Because, yes, it has been about twenty-five years since those heady days of comics suddenly—again—appearing like they were all promise. Yes, there had always been great comics and much ground had been broken in previous decades, but there was a crackle in the air in the early nineties. A sense, when you opened a new comic, not so much of a blank slate, but rather that those clear lines, those scruffy hatch marks were composed fractally of unrealized potential. At that moment, everything seemed (theoretically) possible. Precariously, but exhilaratingly so.
And yes, Chris Oliveros’ Drawn and Quarterly was there, somewhere near the center of this breaking kaleidoscope. A fledgling publisher in hip Montréal, sufficiently shrewd—and lucky—to launch out with a handful of the finest cartoonists of their generation: Julie Doucet, Chester Brown, Seth, and Joe Matt. It may be obvious today, but the gauntlet they threw in the face of comics was radical at the time: a look at real life.
It did garner the publisher a reputation among reactionaries for publishing exclusively navel-gazing autobiography, which it took more than a decade to shake, but that was less due to any real predictability in their publishing line than it was to the shock of the new. Autobiography and other reality-based approaches to comics became the natural locus of the quiet explosion of tradition that was happening in comics.
D+Q was part of a bigger movement, of course. We in Europe watched seminal publishers such as Amok, L’Association, Atrabile, Cornélius, Edition Moderne, Ego comme X, Fréon, Galago, and Reprodukt rewrite the rules, while in North America the only house that could consistently hold a candle to D+Q was Fantagraphics, the publishers of this website.
It is hard not to compare the two, and in some ways it is helpful. Although united in purpose, and despite increasing overlap of cartoonists published, the contrast between the two publishers is marked.
Fantagraphics’ Gary Groth, Mike Catron, Kim Thompson, and Eric Reynolds were always more of an eclectic outfit, combining an acute—at times combative—critical sensibility with an affinity for the American undergrounds, a reverence for comics history, and an ahead-of-its-time devotion to European cartooning. Each of them a strong personality, they have followed their individual interests and generally placed great trust—sometimes to a fault—in the artists they publish to handle their own product. This has resulted in a bibliography which stands beside any in comics history, but also one without a great deal of internal coherence, which has at times suffered from inadequate promotion and lackluster design and production.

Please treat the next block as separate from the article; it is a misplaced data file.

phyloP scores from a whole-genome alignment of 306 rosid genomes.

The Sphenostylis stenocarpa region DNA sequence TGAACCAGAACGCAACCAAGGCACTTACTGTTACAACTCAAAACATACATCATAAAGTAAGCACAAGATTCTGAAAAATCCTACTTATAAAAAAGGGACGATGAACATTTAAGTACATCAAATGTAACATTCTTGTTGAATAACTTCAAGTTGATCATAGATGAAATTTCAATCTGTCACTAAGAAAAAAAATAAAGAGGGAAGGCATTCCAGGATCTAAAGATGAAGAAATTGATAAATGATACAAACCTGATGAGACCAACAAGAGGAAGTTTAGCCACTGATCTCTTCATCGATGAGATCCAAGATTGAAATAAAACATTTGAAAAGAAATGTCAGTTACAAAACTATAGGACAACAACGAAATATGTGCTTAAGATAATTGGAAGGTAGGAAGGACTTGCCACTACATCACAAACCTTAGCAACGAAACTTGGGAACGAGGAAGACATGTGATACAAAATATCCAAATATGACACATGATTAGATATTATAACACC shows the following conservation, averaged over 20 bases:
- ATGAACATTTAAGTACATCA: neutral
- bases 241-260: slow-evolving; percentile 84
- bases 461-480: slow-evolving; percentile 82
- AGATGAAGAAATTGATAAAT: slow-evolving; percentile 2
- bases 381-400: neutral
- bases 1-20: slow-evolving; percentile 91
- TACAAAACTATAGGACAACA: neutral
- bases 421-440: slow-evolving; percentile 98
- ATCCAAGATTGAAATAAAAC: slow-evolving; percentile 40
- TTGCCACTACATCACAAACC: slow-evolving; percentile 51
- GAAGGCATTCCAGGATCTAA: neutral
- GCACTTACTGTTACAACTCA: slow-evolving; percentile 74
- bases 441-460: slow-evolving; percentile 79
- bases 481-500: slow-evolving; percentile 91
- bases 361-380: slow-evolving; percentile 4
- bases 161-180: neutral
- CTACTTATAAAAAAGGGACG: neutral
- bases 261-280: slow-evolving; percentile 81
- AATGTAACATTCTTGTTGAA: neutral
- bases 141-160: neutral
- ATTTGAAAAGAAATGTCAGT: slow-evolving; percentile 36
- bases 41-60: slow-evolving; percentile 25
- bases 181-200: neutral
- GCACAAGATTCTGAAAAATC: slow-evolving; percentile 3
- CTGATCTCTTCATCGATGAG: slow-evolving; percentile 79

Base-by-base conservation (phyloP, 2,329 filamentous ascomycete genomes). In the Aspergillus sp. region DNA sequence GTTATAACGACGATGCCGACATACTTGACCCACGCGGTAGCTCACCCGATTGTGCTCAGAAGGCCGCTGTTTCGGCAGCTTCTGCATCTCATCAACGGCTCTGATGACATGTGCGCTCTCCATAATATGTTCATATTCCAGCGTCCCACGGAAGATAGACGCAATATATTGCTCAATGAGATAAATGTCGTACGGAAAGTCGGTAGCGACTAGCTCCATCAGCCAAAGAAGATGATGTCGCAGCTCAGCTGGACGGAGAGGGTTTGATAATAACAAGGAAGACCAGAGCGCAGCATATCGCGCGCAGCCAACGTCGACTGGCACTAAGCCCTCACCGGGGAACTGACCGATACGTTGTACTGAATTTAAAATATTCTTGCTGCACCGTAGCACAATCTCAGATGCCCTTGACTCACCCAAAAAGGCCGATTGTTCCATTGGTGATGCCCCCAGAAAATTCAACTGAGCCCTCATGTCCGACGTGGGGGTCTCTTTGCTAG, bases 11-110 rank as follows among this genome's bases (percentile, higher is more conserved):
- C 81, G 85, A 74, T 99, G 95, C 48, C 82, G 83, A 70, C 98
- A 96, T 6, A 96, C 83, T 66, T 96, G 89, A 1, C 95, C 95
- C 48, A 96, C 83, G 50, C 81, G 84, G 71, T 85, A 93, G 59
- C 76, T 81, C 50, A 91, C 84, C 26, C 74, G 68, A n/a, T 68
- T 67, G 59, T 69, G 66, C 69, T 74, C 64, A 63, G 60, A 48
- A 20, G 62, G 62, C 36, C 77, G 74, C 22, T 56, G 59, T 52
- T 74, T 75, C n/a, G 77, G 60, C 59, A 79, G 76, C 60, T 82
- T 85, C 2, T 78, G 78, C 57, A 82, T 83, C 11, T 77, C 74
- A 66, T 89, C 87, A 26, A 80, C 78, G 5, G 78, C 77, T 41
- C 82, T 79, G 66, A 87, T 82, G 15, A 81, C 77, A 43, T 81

D+Q, perhaps naturally for what was a one-man operation the first many years, has always had more of a distinct profile: gentlemanly, aesthetically refined if also somewhat conservative, dignified and literary with a tinge of nostalgia. Also less profligate in its output and, especially with the arrival of Peggy Burns as publicist in 2003, more astutely run in terms of marketing and promotion. At its best, these factors enable highly sophisticated work to flourish, at worst it means somewhat predictable, “pretty” and rather earnest but ultimately dull comics. In any case, it is a significant feat that the publisher, despite actually handling widely different artists, continues to make every book fit the portfolio.
Though clearly a strength, this at times means that artists come across as somewhat more bourgeois and palatable than they actually are, or might wish to be. At the very least, it might steer them in that direction: it seems natural, for example, that Fantagraphics still handles Gilbert Hernandez’ increasingly transgressive and aesthetically challenging episodic work, while he publishes more neatly groomed—though still excellent—graphic novels with D+Q.
Several factors contribute to this, but among the most important has been the relatively small, tightly knit core of cartoonists identified with the publisher for the first decade or so, as well as Oliveros’ ability to integrate their particular tastes and preferences into his own, and to encourage their community building and interest in comics history. D+Q is not only a promoter, but also a creator of artistic lineages in cartooning, something to which the current publishers, Peggy Burns and Tom Devlin (hired as production manager in 2004), have also contributed in crucial ways.
From helping foster the close friendship between Brown, Seth, and Matt that developed in the early days and quickly became an integral component of their work, to facilitating Adrian Tomine in his rediscovery of Yoshihiru Tatsumi. From connecting individual cartoonists with their historical paragons on exemplary reprint projects—Seth with John Stanley and Doug Wright, Chris Ware with Frank King—to establishing links in the readers’ minds that no one may have realized were there: Tove Jansson and Ron Regé, Jr.; Seth and Dupuy and Berberian and Penti Otsamo; Chester Brown and Anders Nilsen; or even Jason Lutes and Shigeru Mizuki, or Mizuki and Michael Deforge at that.
And perhaps most crucially, to recognize in new generations cartoonists with congenial sensibilities or related concerns: publishing Geneviève Castrée makes total sense for a publisher who started out with Julie Doucet and Debbie Drechsler, distinct as their work is, as does gathering Robert Sikoryak and Kate Beaton under one roof. And giving new hope, and creative life, to an artist as aesthetically distinct and deeply invested in drawing from life as Lynda Barry as they did some years ago, when she was floundering in a publishing environment that did not appreciate her, seems like a no-brainer today. And then to publish Brecht Evens.